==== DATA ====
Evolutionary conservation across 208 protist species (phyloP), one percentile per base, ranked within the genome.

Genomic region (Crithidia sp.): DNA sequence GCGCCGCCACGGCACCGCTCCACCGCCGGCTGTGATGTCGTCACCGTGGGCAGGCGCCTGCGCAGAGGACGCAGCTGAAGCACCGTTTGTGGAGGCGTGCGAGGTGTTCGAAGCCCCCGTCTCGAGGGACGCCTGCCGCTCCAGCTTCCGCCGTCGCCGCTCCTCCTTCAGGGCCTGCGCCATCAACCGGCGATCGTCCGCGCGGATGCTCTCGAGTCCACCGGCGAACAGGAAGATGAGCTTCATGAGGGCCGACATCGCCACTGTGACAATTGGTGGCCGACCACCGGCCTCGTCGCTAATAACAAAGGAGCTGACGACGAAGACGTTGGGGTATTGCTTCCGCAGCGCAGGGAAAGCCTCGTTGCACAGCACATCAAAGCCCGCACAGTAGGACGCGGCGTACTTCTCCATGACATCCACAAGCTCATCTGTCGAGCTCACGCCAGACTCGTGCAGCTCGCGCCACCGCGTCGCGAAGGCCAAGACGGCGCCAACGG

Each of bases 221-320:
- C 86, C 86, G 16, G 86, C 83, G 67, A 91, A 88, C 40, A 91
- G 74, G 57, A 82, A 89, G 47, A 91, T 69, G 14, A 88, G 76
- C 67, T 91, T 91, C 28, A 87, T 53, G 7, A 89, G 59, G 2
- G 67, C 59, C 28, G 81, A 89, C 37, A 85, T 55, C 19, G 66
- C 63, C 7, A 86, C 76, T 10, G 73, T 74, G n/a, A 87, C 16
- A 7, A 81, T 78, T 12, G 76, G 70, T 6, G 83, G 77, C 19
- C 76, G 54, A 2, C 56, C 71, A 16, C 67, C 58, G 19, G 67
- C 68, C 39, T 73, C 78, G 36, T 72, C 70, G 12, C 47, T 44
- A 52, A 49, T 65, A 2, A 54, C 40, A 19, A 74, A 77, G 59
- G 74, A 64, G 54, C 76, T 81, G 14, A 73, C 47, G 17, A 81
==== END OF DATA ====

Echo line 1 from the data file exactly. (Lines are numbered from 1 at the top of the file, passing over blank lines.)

Evolutionary conservation across 208 protist species (phyloP), one percentile per base, ranked within the genome.